Russia says the tapering goes in hand with the current rising demands and expects output hikes to be consumed in markets of OPEC members as it local demands recovers. Saudi Arabia expects flat exports next month as demand rises locally.

 

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Commodities

Oil gains 15% in February, as Saudi Arabia’s output curbs help

Oil prices rose for a fourth straight month, despite its heavy plunge at the last trading session of the month.

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Crude oil prices, bonny light, 4 key reasons why Brent crude might slip back to $35 per barrel, Crude oil prices resume weekly gains as demand picks up 

Oil prices rose for a fourth straight month, despite their heavy plunge at the last trading session of the month.

British-based oil contract, Brent crude, which is the international benchmark for oil, settled at $64.42, down 3.7% on the day. For the week, it however rallied up by 2.5%. For the month, it was up 15%, extending gains in January, 9% in December, and 27% in November.

  • Brent crude also hit a 13-month high of $66.81 in February. Oil traders will now be looking at the all-important meeting led by the Organization of Petroleum Exporting Countries with allies steered by Russia, which is to meet in the coming days to set output quotas for April.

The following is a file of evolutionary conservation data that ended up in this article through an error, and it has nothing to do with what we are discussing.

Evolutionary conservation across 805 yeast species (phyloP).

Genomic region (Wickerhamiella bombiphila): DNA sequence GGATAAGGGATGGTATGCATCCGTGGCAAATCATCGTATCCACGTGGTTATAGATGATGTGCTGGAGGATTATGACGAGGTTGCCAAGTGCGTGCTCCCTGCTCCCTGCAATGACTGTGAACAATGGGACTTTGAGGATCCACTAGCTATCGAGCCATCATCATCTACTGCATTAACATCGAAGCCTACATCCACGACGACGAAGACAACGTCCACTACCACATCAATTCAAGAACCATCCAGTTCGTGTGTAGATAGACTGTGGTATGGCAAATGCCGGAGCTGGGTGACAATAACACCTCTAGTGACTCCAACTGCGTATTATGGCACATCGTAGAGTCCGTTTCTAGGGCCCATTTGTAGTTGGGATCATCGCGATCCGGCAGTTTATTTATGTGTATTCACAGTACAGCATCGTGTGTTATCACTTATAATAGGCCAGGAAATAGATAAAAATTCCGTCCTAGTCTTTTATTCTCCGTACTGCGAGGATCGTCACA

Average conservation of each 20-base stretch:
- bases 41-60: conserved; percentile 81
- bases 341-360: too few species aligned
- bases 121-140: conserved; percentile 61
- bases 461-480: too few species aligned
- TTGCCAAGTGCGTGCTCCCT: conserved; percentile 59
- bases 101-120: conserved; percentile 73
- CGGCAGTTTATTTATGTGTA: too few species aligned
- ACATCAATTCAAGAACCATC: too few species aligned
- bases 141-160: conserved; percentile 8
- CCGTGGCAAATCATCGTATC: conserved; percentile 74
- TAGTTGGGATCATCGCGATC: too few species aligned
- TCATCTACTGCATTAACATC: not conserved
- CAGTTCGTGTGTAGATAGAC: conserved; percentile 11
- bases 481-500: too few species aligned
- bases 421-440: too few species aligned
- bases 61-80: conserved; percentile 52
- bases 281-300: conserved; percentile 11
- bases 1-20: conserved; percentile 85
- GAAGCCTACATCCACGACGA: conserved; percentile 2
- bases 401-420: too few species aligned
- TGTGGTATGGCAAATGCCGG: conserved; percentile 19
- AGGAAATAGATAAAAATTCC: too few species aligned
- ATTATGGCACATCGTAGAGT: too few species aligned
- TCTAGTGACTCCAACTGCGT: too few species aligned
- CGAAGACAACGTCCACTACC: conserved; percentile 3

• The Saudis had contributed massively in supporting crude oil prices last month when they pledged to make these extra curbs only this month and March, but some see signs that suggest a change in such status quo.

Saudi Arabia, the leading oil producer after the United States, is OPEC’s most important producer as it has proven reserves equivalent to 221.2 times its annual needs. This means that, without Net Exports, there would be about 221 years of oil left.

That said, OPEC has 70% of the world’s proved crude oil reserves. Venezuela leads the title for the highest crude oil reserves with 304 billion barrels, followed by Saudi Arabia with 298 billion barrels.

Stephen Innes, Chief Global Market Strategist at Axi, in a note to Nairametrics, gave insightful macros that could weigh on oil prices in the short term.

“Stronger US dollar, especially against Asia EM and higher bond yields, lead to the selling of long-duration assets. And given the massive overweight of “long duration, infinite growth tech” at the index level, stocks are capitulating.

“And the domino effect is starting to hit commodities like oil triggered by a correction in the reflation trade due to higher US yields that are becoming a significant source of market volatility.